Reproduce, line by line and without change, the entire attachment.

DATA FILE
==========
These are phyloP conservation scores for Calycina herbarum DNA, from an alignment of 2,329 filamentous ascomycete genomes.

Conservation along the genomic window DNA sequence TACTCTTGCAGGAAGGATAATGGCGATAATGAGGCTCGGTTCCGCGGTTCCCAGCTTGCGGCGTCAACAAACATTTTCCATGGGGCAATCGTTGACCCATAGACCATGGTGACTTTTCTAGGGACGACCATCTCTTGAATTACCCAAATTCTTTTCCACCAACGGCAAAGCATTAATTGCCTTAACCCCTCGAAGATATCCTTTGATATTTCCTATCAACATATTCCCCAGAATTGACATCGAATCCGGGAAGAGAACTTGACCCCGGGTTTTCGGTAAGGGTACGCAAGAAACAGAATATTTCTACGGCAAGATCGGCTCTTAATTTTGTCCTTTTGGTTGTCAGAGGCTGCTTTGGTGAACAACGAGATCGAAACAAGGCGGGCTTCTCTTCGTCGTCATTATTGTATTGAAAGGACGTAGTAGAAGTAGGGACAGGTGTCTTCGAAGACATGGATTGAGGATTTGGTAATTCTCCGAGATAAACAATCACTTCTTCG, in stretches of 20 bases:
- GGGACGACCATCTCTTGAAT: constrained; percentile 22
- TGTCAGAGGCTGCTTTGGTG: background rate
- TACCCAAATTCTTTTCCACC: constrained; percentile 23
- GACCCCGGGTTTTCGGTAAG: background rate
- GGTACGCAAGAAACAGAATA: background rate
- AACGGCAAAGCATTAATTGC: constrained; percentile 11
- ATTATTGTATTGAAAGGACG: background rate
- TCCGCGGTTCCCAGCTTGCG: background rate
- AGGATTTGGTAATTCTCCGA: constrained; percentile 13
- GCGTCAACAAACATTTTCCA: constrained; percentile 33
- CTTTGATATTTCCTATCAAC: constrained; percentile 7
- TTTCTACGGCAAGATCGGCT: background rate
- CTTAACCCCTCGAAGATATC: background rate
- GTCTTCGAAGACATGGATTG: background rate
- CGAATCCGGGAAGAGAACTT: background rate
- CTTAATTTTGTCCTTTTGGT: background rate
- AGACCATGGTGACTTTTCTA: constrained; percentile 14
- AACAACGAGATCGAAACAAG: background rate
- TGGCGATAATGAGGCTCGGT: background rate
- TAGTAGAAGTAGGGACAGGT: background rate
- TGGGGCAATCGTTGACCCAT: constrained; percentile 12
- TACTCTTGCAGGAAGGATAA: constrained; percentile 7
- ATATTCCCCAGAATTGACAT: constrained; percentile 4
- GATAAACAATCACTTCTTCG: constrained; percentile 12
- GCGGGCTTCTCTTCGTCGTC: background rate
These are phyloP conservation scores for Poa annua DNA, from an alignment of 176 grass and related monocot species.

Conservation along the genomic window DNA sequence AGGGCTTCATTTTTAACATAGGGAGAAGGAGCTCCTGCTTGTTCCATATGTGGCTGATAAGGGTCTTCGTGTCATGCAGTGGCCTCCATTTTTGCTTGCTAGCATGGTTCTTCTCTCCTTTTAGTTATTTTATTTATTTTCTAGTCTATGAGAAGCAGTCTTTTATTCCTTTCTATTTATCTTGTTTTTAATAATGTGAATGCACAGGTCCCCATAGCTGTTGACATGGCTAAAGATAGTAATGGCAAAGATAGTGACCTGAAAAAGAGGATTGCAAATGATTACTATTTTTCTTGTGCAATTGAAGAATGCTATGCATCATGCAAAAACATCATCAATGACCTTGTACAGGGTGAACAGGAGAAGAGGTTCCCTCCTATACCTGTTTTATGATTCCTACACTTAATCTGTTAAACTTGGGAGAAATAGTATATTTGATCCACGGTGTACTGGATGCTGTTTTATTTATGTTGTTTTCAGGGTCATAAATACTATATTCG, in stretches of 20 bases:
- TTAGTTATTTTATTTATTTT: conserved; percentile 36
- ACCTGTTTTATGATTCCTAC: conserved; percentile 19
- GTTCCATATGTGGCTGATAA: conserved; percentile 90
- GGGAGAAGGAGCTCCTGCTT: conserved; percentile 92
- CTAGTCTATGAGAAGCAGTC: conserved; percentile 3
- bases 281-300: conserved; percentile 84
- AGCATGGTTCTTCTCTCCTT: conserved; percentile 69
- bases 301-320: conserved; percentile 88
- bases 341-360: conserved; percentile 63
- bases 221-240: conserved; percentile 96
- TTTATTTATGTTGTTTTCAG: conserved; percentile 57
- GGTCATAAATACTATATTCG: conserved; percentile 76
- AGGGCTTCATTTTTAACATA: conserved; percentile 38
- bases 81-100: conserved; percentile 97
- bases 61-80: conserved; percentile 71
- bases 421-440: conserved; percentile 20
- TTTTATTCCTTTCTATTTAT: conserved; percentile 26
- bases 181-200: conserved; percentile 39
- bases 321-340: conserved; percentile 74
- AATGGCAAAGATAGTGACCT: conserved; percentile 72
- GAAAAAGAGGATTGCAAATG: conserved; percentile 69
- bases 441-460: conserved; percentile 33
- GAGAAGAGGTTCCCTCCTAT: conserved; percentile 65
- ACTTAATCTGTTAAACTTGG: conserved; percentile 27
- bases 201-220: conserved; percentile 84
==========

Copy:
These are phyloP conservation scores for Calycina herbarum DNA, from an alignment of 2,329 filamentous ascomycete genomes.

Conservation along the genomic window DNA sequence TACTCTTGCAGGAAGGATAATGGCGATAATGAGGCTCGGTTCCGCGGTTCCCAGCTTGCGGCGTCAACAAACATTTTCCATGGGGCAATCGTTGACCCATAGACCATGGTGACTTTTCTAGGGACGACCATCTCTTGAATTACCCAAATTCTTTTCCACCAACGGCAAAGCATTAATTGCCTTAACCCCTCGAAGATATCCTTTGATATTTCCTATCAACATATTCCCCAGAATTGACATCGAATCCGGGAAGAGAACTTGACCCCGGGTTTTCGGTAAGGGTACGCAAGAAACAGAATATTTCTACGGCAAGATCGGCTCTTAATTTTGTCCTTTTGGTTGTCAGAGGCTGCTTTGGTGAACAACGAGATCGAAACAAGGCGGGCTTCTCTTCGTCGTCATTATTGTATTGAAAGGACGTAGTAGAAGTAGGGACAGGTGTCTTCGAAGACATGGATTGAGGATTTGGTAATTCTCCGAGATAAACAATCACTTCTTCG, in stretches of 20 bases:
- GGGACGACCATCTCTTGAAT: constrained; percentile 22
- TGTCAGAGGCTGCTTTGGTG: background rate
- TACCCAAATTCTTTTCCACC: constrained; percentile 23
- GACCCCGGGTTTTCGGTAAG: background rate
- GGTACGCAAGAAACAGAATA: background rate
- AACGGCAAAGCATTAATTGC: constrained; percentile 11
- ATTATTGTATTGAAAGGACG: background rate
- TCCGCGGTTCCCAGCTTGCG: background rate
- AGGATTTGGTAATTCTCCGA: constrained; percentile 13
- GCGTCAACAAACATTTTCCA: constrained; percentile 33
- CTTTGATATTTCCTATCAAC: constrained; percentile 7
- TTTCTACGGCAAGATCGGCT: background rate
- CTTAACCCCTCGAAGATATC: background rate
- GTCTTCGAAGACATGGATTG: background rate
- CGAATCCGGGAAGAGAACTT: background rate
- CTTAATTTTGTCCTTTTGGT: background rate
- AGACCATGGTGACTTTTCTA: constrained; percentile 14
- AACAACGAGATCGAAACAAG: background rate
- TGGCGATAATGAGGCTCGGT: background rate
- TAGTAGAAGTAGGGACAGGT: background rate
- TGGGGCAATCGTTGACCCAT: constrained; percentile 12
- TACTCTTGCAGGAAGGATAA: constrained; percentile 7
- ATATTCCCCAGAATTGACAT: constrained; percentile 4
- GATAAACAATCACTTCTTCG: constrained; percentile 12
- GCGGGCTTCTCTTCGTCGTC: background rate
These are phyloP conservation scores for Poa annua DNA, from an alignment of 176 grass and related monocot species.

Conservation along the genomic window DNA sequence AGGGCTTCATTTTTAACATAGGGAGAAGGAGCTCCTGCTTGTTCCATATGTGGCTGATAAGGGTCTTCGTGTCATGCAGTGGCCTCCATTTTTGCTTGCTAGCATGGTTCTTCTCTCCTTTTAGTTATTTTATTTATTTTCTAGTCTATGAGAAGCAGTCTTTTATTCCTTTCTATTTATCTTGTTTTTAATAATGTGAATGCACAGGTCCCCATAGCTGTTGACATGGCTAAAGATAGTAATGGCAAAGATAGTGACCTGAAAAAGAGGATTGCAAATGATTACTATTTTTCTTGTGCAATTGAAGAATGCTATGCATCATGCAAAAACATCATCAATGACCTTGTACAGGGTGAACAGGAGAAGAGGTTCCCTCCTATACCTGTTTTATGATTCCTACACTTAATCTGTTAAACTTGGGAGAAATAGTATATTTGATCCACGGTGTACTGGATGCTGTTTTATTTATGTTGTTTTCAGGGTCATAAATACTATATTCG, in stretches of 20 bases:
- TTAGTTATTTTATTTATTTT: conserved; percentile 36
- ACCTGTTTTATGATTCCTAC: conserved; percentile 19
- GTTCCATATGTGGCTGATAA: conserved; percentile 90
- GGGAGAAGGAGCTCCTGCTT: conserved; percentile 92
- CTAGTCTATGAGAAGCAGTC: conserved; percentile 3
- bases 281-300: conserved; percentile 84
- AGCATGGTTCTTCTCTCCTT: conserved; percentile 69
- bases 301-320: conserved; percentile 88
- bases 341-360: conserved; percentile 63
- bases 221-240: conserved; percentile 96
- TTTATTTATGTTGTTTTCAG: conserved; percentile 57
- GGTCATAAATACTATATTCG: conserved; percentile 76
- AGGGCTTCATTTTTAACATA: conserved; percentile 38
- bases 81-100: conserved; percentile 97
- bases 61-80: conserved; percentile 71
- bases 421-440: conserved; percentile 20
- TTTTATTCCTTTCTATTTAT: conserved; percentile 26
- bases 181-200: conserved; percentile 39
- bases 321-340: conserved; percentile 74
- AATGGCAAAGATAGTGACCT: conserved; percentile 72
- GAAAAAGAGGATTGCAAATG: conserved; percentile 69
- bases 441-460: conserved; percentile 33
- GAGAAGAGGTTCCCTCCTAT: conserved; percentile 65
- ACTTAATCTGTTAAACTTGG: conserved; percentile 27
- bases 201-220: conserved; percentile 84